22nd May 2015

Politics: EC unveils its Better Regulation Agenda

On 19 May, the European Commission published yet another of its big strategies, this time the one dealing with cutting red tape. Delivering on the promise of the Juncker Commission to be “big on big things and small on small things”, the EU executive unveiled its plan to regulate in a more transparent and effective manner. The strategy promises that future Commission public consultations will be made even more public – they will all be accessible through a single portal, with every EU citizen having 8 weeks to send feedback to a proposed piece of legislation. Also, this consultations will not be held only for the “big” directives and regulations (equivalents of laws), but also for the so-called delegated and implementing ones (the more technical ones, equivalents of governmental and ministerial decrees). However, the main attention is centered around the so-called impact assessments – analyses evaluating the proposed pieces of legislation in terms of their effects on the economy, on the environment and so on. The impact assessment process will be strengthened, inter alia by giving more independence to the Commission´s impact assessment board. Most importantly, though, the Commission launched negotiations with the Council and with the European Parliament with the aim to conclude as soon as possible an inter-institutional agreement that would require also the co-legislators to provide impact assessments for the amendments they propose throughout the legislative process. Currently, the impact assessment is only carried out by the Commission concerning the proposed text of the legislative act. But very often the original text is substantially amended in the Council and in the Parliament, without any serious analysis of the impacts.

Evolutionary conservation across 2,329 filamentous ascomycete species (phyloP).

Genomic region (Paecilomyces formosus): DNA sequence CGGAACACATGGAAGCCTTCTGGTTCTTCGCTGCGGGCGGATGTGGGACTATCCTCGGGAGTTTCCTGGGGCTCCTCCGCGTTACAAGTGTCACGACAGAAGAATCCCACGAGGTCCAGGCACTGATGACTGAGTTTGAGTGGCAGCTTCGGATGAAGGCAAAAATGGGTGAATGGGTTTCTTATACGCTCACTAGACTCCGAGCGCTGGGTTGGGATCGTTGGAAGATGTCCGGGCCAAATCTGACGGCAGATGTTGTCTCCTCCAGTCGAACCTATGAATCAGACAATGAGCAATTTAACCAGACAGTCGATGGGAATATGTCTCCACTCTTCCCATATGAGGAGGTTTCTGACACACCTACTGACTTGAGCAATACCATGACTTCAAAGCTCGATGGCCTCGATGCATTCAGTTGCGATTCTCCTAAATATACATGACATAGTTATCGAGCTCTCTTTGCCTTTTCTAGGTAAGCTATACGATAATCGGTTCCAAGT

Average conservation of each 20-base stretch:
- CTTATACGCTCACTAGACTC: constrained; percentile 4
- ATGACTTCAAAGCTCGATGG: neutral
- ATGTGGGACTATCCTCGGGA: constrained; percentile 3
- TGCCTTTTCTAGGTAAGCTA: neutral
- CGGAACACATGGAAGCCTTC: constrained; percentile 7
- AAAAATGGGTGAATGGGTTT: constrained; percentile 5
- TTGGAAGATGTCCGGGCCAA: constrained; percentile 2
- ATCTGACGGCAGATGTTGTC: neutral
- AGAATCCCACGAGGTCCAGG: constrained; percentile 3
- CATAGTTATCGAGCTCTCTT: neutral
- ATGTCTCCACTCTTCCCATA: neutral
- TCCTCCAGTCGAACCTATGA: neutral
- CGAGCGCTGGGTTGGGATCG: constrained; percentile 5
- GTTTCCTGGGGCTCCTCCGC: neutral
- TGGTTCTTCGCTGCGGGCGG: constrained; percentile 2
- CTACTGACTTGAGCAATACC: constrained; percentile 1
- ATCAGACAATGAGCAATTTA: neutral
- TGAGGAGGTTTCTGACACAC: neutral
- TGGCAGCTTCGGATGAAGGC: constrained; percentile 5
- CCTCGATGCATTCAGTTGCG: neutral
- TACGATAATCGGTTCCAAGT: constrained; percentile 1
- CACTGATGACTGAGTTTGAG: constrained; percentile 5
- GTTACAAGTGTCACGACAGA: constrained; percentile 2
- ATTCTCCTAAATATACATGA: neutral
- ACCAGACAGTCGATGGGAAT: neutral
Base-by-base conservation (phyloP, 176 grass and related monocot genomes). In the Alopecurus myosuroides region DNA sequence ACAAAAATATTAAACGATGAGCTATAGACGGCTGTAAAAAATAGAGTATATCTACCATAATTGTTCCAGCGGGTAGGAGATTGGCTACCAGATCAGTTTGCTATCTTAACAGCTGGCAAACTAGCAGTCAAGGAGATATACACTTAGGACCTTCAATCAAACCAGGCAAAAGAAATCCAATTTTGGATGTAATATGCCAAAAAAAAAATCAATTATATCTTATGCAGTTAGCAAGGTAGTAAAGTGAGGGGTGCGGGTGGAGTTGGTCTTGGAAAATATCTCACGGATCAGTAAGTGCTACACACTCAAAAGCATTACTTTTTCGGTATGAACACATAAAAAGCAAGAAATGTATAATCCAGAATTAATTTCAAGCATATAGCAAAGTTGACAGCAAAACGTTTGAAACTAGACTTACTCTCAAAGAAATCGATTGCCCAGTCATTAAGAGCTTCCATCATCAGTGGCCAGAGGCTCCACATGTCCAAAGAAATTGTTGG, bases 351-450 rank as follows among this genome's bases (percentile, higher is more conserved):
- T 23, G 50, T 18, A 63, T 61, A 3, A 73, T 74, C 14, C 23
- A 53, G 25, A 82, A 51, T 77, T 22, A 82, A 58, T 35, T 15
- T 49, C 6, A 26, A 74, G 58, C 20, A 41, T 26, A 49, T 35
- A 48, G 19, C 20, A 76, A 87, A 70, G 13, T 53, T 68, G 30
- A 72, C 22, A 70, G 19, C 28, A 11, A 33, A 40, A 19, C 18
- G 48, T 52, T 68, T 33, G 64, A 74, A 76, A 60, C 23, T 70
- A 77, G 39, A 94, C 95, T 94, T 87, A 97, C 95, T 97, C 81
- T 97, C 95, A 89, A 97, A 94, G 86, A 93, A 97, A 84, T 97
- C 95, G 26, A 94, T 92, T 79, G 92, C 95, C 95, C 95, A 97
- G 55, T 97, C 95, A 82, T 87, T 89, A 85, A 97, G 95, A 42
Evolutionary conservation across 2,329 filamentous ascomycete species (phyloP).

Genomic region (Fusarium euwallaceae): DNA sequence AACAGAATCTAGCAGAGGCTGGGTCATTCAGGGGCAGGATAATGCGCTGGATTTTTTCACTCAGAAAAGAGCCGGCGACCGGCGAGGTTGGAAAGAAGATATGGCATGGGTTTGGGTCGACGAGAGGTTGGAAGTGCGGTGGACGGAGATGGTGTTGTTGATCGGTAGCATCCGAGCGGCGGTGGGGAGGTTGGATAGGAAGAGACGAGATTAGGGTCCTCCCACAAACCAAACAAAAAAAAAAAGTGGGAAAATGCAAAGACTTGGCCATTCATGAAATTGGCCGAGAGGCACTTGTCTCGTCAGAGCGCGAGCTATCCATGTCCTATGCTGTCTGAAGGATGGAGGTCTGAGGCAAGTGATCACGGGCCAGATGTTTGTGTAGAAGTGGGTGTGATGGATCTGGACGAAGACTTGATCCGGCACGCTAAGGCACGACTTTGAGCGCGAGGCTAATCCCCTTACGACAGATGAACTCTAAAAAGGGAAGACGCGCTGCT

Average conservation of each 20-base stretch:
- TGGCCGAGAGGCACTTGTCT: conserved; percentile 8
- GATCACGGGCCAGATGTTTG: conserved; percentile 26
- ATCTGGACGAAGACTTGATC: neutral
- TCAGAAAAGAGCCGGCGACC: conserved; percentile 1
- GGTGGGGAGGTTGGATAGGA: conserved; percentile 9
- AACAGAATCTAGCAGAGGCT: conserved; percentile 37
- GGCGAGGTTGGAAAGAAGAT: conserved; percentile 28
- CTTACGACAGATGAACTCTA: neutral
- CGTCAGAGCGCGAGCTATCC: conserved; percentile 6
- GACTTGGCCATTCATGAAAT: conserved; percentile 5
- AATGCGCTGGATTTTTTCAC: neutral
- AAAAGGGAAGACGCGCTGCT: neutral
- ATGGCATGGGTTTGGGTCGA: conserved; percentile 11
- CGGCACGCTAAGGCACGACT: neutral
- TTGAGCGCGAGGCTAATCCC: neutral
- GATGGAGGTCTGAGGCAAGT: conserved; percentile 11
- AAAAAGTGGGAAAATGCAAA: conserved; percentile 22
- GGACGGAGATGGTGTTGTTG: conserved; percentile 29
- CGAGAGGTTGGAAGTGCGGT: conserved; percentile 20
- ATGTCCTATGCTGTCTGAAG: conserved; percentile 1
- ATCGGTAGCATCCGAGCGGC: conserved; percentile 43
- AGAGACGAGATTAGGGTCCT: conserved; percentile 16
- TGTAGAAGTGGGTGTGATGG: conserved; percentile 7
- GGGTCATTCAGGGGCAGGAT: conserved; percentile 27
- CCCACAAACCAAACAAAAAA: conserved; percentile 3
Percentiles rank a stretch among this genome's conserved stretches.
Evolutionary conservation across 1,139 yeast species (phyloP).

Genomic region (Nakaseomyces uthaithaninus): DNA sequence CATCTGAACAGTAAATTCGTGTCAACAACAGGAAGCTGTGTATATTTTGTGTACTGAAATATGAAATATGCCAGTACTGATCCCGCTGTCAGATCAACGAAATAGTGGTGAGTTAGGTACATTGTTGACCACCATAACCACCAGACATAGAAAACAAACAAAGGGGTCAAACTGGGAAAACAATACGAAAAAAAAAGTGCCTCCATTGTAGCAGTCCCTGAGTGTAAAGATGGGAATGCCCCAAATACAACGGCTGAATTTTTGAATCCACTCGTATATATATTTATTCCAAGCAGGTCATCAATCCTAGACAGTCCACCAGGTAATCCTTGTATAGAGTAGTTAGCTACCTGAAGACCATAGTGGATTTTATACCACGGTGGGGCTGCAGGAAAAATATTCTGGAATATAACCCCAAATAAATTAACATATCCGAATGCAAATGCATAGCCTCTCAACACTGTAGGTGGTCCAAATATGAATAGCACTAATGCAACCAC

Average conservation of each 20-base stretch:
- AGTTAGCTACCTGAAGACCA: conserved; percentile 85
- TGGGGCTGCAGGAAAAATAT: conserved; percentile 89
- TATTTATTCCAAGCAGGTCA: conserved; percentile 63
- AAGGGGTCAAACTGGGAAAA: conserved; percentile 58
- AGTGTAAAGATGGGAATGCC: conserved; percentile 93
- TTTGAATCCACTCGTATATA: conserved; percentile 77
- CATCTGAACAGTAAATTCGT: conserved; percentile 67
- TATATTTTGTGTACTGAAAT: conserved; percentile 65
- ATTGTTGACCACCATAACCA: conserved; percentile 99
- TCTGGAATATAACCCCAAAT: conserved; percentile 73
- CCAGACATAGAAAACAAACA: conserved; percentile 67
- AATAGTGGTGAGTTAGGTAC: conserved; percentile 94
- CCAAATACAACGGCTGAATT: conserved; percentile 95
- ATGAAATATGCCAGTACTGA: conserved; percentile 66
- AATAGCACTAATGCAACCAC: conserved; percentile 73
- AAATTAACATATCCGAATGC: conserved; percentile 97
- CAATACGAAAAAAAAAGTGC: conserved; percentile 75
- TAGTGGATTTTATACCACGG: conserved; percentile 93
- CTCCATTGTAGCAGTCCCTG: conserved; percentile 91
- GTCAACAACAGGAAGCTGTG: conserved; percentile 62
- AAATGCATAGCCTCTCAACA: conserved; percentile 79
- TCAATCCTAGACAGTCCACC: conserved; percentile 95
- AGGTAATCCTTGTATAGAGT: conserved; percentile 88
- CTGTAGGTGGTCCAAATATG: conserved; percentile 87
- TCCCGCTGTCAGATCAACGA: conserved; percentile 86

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Members of the American Chamber of Commerce in the Czech Republic